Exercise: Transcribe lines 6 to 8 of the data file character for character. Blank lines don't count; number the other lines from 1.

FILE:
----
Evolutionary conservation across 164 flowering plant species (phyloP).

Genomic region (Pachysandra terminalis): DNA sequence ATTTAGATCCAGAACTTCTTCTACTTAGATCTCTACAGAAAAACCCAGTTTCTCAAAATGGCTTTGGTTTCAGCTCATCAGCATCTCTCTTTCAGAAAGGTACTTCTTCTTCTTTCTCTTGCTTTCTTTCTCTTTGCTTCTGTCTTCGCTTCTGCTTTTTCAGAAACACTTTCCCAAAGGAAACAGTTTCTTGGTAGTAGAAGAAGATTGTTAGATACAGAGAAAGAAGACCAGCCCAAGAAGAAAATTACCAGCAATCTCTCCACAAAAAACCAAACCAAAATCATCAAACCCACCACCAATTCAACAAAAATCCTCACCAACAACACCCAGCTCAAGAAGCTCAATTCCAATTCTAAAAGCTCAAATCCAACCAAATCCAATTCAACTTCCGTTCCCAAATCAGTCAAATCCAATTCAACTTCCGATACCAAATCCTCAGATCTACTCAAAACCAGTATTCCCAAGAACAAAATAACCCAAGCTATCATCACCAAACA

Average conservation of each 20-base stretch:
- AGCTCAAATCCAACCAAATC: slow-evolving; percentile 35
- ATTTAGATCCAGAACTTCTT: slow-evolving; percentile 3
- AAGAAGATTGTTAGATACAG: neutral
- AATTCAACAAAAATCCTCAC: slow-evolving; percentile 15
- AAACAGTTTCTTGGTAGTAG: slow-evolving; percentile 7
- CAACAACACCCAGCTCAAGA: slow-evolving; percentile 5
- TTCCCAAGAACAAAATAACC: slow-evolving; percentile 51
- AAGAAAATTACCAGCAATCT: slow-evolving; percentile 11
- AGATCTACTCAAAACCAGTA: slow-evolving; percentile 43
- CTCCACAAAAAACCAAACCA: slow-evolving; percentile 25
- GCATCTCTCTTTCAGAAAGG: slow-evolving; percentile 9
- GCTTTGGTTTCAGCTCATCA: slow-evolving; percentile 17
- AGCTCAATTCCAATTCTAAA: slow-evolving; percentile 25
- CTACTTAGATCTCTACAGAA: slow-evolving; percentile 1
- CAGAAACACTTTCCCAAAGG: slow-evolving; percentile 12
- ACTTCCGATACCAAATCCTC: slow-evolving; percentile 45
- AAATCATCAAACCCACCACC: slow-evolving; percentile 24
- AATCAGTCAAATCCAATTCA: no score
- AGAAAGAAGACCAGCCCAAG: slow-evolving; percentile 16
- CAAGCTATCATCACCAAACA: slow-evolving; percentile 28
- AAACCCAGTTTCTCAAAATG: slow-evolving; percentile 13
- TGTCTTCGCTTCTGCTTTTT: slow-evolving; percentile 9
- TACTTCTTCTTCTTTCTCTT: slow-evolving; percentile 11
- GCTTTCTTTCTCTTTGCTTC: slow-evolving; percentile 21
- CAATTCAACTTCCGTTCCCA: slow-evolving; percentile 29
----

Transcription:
- AAGAAGATTGTTAGATACAG: neutral
- AATTCAACAAAAATCCTCAC: slow-evolving; percentile 15
- AAACAGTTTCTTGGTAGTAG: slow-evolving; percentile 7